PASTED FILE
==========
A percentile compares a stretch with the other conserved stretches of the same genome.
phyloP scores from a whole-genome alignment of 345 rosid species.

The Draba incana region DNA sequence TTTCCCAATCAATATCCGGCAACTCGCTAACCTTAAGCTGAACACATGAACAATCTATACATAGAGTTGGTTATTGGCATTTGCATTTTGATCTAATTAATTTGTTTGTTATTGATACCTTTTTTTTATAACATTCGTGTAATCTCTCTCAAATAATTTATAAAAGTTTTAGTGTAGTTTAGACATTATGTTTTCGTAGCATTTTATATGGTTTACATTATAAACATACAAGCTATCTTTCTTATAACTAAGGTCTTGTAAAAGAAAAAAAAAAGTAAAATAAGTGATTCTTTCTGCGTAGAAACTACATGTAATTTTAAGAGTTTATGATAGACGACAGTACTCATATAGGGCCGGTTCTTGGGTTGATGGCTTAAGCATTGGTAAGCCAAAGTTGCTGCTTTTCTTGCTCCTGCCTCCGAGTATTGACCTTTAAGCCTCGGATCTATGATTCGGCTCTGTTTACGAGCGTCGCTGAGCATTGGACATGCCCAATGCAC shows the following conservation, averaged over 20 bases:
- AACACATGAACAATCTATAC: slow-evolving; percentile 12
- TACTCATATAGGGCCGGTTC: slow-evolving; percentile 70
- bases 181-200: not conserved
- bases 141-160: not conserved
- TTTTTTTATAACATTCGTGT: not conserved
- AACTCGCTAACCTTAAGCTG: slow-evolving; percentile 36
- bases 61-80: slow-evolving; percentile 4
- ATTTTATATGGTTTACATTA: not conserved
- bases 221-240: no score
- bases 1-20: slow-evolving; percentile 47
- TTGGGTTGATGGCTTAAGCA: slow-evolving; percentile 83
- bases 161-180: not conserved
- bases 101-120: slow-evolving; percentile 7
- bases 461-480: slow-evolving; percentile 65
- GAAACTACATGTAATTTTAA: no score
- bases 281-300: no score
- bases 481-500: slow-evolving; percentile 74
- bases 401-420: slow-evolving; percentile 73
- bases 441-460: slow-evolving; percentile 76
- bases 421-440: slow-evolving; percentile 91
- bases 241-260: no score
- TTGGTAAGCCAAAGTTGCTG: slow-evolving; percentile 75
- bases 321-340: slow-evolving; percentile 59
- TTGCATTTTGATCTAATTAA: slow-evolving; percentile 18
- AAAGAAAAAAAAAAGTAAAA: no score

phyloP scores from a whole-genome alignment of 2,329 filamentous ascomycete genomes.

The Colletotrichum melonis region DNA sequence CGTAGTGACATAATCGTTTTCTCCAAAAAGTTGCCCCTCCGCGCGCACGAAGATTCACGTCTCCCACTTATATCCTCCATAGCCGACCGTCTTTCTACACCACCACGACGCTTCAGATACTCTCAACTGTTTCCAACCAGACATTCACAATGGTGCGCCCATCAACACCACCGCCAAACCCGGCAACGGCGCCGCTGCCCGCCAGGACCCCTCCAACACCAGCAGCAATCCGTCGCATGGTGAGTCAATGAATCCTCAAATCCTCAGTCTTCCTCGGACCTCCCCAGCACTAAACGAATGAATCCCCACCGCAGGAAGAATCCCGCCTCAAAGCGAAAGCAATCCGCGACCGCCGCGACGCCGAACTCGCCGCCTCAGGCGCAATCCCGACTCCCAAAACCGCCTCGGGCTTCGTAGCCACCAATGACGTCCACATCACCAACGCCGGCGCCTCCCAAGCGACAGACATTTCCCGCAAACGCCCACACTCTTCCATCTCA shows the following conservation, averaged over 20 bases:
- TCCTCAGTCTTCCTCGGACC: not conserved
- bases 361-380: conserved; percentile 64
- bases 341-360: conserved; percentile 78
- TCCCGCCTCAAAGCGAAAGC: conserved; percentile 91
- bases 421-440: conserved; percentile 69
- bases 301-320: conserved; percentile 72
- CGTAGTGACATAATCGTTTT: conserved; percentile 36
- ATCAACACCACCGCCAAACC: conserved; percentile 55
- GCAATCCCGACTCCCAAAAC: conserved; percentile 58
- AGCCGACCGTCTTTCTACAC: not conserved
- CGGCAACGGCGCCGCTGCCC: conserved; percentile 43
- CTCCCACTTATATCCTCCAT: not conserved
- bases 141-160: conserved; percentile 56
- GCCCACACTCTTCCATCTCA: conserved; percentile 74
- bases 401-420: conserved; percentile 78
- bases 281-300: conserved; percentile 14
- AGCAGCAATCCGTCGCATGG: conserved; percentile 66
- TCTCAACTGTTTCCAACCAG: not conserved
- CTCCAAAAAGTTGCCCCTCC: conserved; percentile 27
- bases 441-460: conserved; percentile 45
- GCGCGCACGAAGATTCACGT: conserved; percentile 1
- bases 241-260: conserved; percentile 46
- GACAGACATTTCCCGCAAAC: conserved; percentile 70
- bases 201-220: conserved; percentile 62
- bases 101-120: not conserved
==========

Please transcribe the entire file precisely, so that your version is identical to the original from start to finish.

A percentile compares a stretch with the other conserved stretches of the same genome.
phyloP scores from a whole-genome alignment of 345 rosid species.

The Draba incana region DNA sequence TTTCCCAATCAATATCCGGCAACTCGCTAACCTTAAGCTGAACACATGAACAATCTATACATAGAGTTGGTTATTGGCATTTGCATTTTGATCTAATTAATTTGTTTGTTATTGATACCTTTTTTTTATAACATTCGTGTAATCTCTCTCAAATAATTTATAAAAGTTTTAGTGTAGTTTAGACATTATGTTTTCGTAGCATTTTATATGGTTTACATTATAAACATACAAGCTATCTTTCTTATAACTAAGGTCTTGTAAAAGAAAAAAAAAAGTAAAATAAGTGATTCTTTCTGCGTAGAAACTACATGTAATTTTAAGAGTTTATGATAGACGACAGTACTCATATAGGGCCGGTTCTTGGGTTGATGGCTTAAGCATTGGTAAGCCAAAGTTGCTGCTTTTCTTGCTCCTGCCTCCGAGTATTGACCTTTAAGCCTCGGATCTATGATTCGGCTCTGTTTACGAGCGTCGCTGAGCATTGGACATGCCCAATGCAC shows the following conservation, averaged over 20 bases:
- AACACATGAACAATCTATAC: slow-evolving; percentile 12
- TACTCATATAGGGCCGGTTC: slow-evolving; percentile 70
- bases 181-200: not conserved
- bases 141-160: not conserved
- TTTTTTTATAACATTCGTGT: not conserved
- AACTCGCTAACCTTAAGCTG: slow-evolving; percentile 36
- bases 61-80: slow-evolving; percentile 4
- ATTTTATATGGTTTACATTA: not conserved
- bases 221-240: no score
- bases 1-20: slow-evolving; percentile 47
- TTGGGTTGATGGCTTAAGCA: slow-evolving; percentile 83
- bases 161-180: not conserved
- bases 101-120: slow-evolving; percentile 7
- bases 461-480: slow-evolving; percentile 65
- GAAACTACATGTAATTTTAA: no score
- bases 281-300: no score
- bases 481-500: slow-evolving; percentile 74
- bases 401-420: slow-evolving; percentile 73
- bases 441-460: slow-evolving; percentile 76
- bases 421-440: slow-evolving; percentile 91
- bases 241-260: no score
- TTGGTAAGCCAAAGTTGCTG: slow-evolving; percentile 75
- bases 321-340: slow-evolving; percentile 59
- TTGCATTTTGATCTAATTAA: slow-evolving; percentile 18
- AAAGAAAAAAAAAAGTAAAA: no score

phyloP scores from a whole-genome alignment of 2,329 filamentous ascomycete genomes.

The Colletotrichum melonis region DNA sequence CGTAGTGACATAATCGTTTTCTCCAAAAAGTTGCCCCTCCGCGCGCACGAAGATTCACGTCTCCCACTTATATCCTCCATAGCCGACCGTCTTTCTACACCACCACGACGCTTCAGATACTCTCAACTGTTTCCAACCAGACATTCACAATGGTGCGCCCATCAACACCACCGCCAAACCCGGCAACGGCGCCGCTGCCCGCCAGGACCCCTCCAACACCAGCAGCAATCCGTCGCATGGTGAGTCAATGAATCCTCAAATCCTCAGTCTTCCTCGGACCTCCCCAGCACTAAACGAATGAATCCCCACCGCAGGAAGAATCCCGCCTCAAAGCGAAAGCAATCCGCGACCGCCGCGACGCCGAACTCGCCGCCTCAGGCGCAATCCCGACTCCCAAAACCGCCTCGGGCTTCGTAGCCACCAATGACGTCCACATCACCAACGCCGGCGCCTCCCAAGCGACAGACATTTCCCGCAAACGCCCACACTCTTCCATCTCA shows the following conservation, averaged over 20 bases:
- TCCTCAGTCTTCCTCGGACC: not conserved
- bases 361-380: conserved; percentile 64
- bases 341-360: conserved; percentile 78
- TCCCGCCTCAAAGCGAAAGC: conserved; percentile 91
- bases 421-440: conserved; percentile 69
- bases 301-320: conserved; percentile 72
- CGTAGTGACATAATCGTTTT: conserved; percentile 36
- ATCAACACCACCGCCAAACC: conserved; percentile 55
- GCAATCCCGACTCCCAAAAC: conserved; percentile 58
- AGCCGACCGTCTTTCTACAC: not conserved
- CGGCAACGGCGCCGCTGCCC: conserved; percentile 43
- CTCCCACTTATATCCTCCAT: not conserved
- bases 141-160: conserved; percentile 56
- GCCCACACTCTTCCATCTCA: conserved; percentile 74
- bases 401-420: conserved; percentile 78
- bases 281-300: conserved; percentile 14
- AGCAGCAATCCGTCGCATGG: conserved; percentile 66
- TCTCAACTGTTTCCAACCAG: not conserved
- CTCCAAAAAGTTGCCCCTCC: conserved; percentile 27
- bases 441-460: conserved; percentile 45
- GCGCGCACGAAGATTCACGT: conserved; percentile 1
- bases 241-260: conserved; percentile 46
- GACAGACATTTCCCGCAAAC: conserved; percentile 70
- bases 201-220: conserved; percentile 62
- bases 101-120: not conserved